Friday, January 28, 2005

More on DHS Personnel Changes

I thought a little bit more today about yesterday’s post on the changes to personnel policy at DHS and the return to the pre-Harding days of yore, and, the more I think about it, the more it seems like a desire to subcontract out everything to consultants.

If people continue to leave the government in droves and no new talent can be attracted because of the poor working conditions, then eventually you’re going to need more people to staff projects, right?. [This is especially true if you’re throwing Liberty ® and Freedom ® around like a drunken national-guard pilot.] So either you're going to have to slow the exodus, or improve working conditions if you want to have employees. Of course, consultants could do the work without having to be Federal employees, so the government wouldn’t have to pay benefits, improve retirement pacakges, promote people, or silly things like that.

So that's all fine and dandy, with one glaring problem: the consultants aren’t necessarily looking out for the client’s best interest. The consultants are in it to get paid. Remember the consultant's creed, "If you’re not part of the solution, there’s good money to be made in prolonging the problem." Besides, why worry about a problem if you're not going to be around long enough to have to deal with it? The obvious solution is to hire more consultants to fix the problem!

Let's leave that discussion aside for now.

So, I took a little trip over to the FEC to look at some of the major organizations that do consulting work, just to take a peek at what they’ve been contributing [Rule #4] to the respective parties since 1997:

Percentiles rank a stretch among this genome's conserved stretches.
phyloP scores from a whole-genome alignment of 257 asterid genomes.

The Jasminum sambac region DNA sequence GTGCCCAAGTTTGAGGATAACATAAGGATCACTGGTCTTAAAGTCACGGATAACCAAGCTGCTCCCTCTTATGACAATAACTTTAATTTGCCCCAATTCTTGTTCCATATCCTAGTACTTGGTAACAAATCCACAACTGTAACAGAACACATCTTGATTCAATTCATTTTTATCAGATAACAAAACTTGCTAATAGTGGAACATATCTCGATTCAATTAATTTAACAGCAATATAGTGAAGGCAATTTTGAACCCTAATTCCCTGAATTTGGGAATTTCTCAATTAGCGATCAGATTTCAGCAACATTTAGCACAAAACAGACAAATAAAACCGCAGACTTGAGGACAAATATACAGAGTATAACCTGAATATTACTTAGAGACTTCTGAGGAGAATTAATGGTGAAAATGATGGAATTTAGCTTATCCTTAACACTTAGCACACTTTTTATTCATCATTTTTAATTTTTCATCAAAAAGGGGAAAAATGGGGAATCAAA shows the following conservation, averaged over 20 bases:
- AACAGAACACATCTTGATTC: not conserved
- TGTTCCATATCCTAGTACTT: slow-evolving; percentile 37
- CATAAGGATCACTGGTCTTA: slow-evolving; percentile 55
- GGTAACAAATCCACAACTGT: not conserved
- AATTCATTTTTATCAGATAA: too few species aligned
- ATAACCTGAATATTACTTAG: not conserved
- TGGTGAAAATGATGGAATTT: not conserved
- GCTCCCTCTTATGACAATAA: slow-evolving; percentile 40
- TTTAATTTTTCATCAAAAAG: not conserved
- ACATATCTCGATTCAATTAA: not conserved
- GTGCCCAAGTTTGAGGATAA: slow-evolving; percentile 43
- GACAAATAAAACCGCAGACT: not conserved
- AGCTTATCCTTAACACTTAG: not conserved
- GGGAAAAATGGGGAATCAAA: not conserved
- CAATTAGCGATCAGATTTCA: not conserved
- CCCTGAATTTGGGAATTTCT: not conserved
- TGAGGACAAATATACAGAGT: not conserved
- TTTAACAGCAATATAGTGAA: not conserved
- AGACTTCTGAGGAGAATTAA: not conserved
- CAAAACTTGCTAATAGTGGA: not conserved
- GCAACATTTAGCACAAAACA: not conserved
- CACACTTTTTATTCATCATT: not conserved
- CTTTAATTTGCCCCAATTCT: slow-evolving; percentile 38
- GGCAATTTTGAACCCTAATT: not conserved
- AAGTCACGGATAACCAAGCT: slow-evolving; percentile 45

Accenture: $20,500 (Dem); $65,512 (GOP)
Deloitte and Deloitte & Touche: $65,725 (Dem); $813,400 (GOP)
SAIC: $95,000 (Dem); $177,500 (GOP)
McDonnell Douglas*: $15,000 (Dem); $30,700 (GOP)
Boeing: $798,000 (Dem); $759,025 (GOP)
* McDonnell Douglas only reported for 1997

Hmmm... This is interesting. I’ll admit that I’ve only had my lunch hour to work on this, but the preliminary results seem to indicate that several of the large contracting organizations contribute heavily to the GOP, who just happens to be pushing these, so-called, "reforms". Does that seem to suggest that the GOP is creating policies that would encourage the hiring of more contract workers, who happen to be employees of major contributors? Could I be suggesting that the current administration has less than the national interest at heart?

Perish the thought!

A more substantial analysis [which, if anyone would like to assist on, I’d be most grateful] would take a look at who the major consultants are, how many of their consultants the Feds are employing, what the contributions of these firms were from 1997-present, and what the contributions of the executives of these firms were.

To be continued...

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